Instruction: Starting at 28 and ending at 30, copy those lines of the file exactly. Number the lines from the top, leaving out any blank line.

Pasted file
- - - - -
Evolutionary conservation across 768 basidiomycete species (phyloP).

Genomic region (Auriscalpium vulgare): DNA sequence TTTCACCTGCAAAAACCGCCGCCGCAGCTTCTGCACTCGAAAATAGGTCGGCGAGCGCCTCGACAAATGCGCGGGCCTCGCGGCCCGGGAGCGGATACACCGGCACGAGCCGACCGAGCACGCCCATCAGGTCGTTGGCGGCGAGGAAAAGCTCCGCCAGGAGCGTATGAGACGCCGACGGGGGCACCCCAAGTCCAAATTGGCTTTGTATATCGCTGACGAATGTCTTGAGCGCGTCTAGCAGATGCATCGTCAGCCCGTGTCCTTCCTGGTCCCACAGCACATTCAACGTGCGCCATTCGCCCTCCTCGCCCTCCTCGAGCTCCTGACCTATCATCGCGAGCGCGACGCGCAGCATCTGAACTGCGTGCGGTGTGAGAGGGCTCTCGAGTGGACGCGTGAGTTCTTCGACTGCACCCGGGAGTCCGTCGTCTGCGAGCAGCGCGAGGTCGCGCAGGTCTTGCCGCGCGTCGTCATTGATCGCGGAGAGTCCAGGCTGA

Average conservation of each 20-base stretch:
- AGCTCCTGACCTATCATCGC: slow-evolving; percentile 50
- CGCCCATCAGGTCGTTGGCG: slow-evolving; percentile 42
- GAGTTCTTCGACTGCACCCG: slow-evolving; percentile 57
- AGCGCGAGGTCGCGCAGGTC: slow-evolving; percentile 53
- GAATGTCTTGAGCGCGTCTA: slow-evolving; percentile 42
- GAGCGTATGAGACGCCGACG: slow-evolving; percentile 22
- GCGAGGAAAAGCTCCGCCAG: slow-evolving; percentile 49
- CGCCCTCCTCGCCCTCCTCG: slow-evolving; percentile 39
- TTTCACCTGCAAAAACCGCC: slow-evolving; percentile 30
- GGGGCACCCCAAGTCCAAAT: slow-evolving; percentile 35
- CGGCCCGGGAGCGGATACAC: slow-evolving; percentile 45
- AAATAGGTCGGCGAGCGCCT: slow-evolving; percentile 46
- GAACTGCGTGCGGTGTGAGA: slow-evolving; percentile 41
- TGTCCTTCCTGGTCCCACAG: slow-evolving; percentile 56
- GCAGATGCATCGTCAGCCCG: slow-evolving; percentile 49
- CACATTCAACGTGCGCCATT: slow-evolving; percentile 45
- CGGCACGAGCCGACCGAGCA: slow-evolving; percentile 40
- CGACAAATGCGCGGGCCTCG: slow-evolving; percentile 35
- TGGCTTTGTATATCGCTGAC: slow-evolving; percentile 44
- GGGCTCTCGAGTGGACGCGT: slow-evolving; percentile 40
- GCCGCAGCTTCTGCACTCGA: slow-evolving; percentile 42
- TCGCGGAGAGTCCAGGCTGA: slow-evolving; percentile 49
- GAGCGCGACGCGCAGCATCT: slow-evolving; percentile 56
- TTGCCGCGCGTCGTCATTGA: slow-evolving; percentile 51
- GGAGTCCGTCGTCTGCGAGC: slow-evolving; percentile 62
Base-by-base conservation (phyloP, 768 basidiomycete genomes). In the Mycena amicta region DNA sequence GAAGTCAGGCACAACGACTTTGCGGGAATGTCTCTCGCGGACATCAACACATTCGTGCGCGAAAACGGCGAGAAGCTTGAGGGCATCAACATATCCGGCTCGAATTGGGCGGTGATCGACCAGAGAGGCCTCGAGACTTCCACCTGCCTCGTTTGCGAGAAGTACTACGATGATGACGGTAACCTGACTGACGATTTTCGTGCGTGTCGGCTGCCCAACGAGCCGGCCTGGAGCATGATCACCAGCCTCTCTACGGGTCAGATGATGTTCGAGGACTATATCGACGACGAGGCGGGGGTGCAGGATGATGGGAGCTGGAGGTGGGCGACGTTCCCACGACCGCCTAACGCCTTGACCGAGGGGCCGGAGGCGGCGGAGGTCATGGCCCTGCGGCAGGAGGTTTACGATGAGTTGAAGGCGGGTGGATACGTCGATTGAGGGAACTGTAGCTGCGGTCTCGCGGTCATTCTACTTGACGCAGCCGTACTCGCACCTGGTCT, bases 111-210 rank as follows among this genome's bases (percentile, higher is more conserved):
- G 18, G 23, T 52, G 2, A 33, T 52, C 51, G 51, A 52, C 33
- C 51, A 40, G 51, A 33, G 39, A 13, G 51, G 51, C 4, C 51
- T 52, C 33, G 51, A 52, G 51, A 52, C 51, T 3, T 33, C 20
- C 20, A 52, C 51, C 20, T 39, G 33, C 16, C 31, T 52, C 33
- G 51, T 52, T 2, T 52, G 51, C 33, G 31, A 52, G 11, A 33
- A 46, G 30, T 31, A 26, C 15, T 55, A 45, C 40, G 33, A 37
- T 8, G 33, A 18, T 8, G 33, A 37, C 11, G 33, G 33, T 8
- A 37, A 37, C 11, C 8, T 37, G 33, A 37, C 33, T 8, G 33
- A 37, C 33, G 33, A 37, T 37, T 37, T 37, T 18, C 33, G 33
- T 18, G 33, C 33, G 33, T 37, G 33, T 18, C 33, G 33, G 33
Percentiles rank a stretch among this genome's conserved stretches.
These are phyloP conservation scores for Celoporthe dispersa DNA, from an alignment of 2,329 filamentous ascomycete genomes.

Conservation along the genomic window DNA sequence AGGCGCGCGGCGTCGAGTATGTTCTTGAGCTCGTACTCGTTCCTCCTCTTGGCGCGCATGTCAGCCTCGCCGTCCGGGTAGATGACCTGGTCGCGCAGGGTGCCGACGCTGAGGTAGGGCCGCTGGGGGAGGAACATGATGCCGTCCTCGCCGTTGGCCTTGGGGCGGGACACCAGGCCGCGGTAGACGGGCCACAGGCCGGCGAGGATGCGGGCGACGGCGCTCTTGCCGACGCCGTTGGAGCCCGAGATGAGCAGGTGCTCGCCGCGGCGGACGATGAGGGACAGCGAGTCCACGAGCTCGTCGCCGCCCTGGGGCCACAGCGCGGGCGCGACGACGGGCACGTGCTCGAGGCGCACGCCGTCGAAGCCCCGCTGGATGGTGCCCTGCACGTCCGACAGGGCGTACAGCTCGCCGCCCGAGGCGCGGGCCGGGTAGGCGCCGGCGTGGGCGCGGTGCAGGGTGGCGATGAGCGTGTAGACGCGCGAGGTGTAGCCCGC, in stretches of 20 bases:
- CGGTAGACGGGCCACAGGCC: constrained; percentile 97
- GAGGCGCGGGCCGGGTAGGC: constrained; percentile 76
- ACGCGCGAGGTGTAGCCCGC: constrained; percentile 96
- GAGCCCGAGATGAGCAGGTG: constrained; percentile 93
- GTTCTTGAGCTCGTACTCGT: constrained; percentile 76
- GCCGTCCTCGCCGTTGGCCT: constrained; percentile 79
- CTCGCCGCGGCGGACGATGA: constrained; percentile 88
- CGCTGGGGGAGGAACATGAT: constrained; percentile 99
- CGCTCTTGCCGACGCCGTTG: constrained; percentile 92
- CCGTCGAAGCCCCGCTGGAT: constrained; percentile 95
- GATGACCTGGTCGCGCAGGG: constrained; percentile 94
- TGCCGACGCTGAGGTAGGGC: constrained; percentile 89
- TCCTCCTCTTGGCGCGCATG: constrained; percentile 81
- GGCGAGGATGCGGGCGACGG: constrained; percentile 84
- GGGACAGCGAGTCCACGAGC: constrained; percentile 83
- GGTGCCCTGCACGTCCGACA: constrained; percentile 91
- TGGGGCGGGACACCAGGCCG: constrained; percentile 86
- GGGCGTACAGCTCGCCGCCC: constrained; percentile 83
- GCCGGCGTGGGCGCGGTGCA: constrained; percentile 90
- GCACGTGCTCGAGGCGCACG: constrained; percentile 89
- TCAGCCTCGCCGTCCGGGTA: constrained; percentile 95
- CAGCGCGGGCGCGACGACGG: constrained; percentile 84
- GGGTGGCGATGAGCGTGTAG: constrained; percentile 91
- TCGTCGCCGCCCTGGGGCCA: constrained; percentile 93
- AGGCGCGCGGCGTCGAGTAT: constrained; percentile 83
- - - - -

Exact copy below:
- GGAGTCCGTCGTCTGCGAGC: slow-evolving; percentile 62
Base-by-base conservation (phyloP, 768 basidiomycete genomes). In the Mycena amicta region DNA sequence GAAGTCAGGCACAACGACTTTGCGGGAATGTCTCTCGCGGACATCAACACATTCGTGCGCGAAAACGGCGAGAAGCTTGAGGGCATCAACATATCCGGCTCGAATTGGGCGGTGATCGACCAGAGAGGCCTCGAGACTTCCACCTGCCTCGTTTGCGAGAAGTACTACGATGATGACGGTAACCTGACTGACGATTTTCGTGCGTGTCGGCTGCCCAACGAGCCGGCCTGGAGCATGATCACCAGCCTCTCTACGGGTCAGATGATGTTCGAGGACTATATCGACGACGAGGCGGGGGTGCAGGATGATGGGAGCTGGAGGTGGGCGACGTTCCCACGACCGCCTAACGCCTTGACCGAGGGGCCGGAGGCGGCGGAGGTCATGGCCCTGCGGCAGGAGGTTTACGATGAGTTGAAGGCGGGTGGATACGTCGATTGAGGGAACTGTAGCTGCGGTCTCGCGGTCATTCTACTTGACGCAGCCGTACTCGCACCTGGTCT, bases 111-210 rank as follows among this genome's bases (percentile, higher is more conserved):
- G 18, G 23, T 52, G 2, A 33, T 52, C 51, G 51, A 52, C 33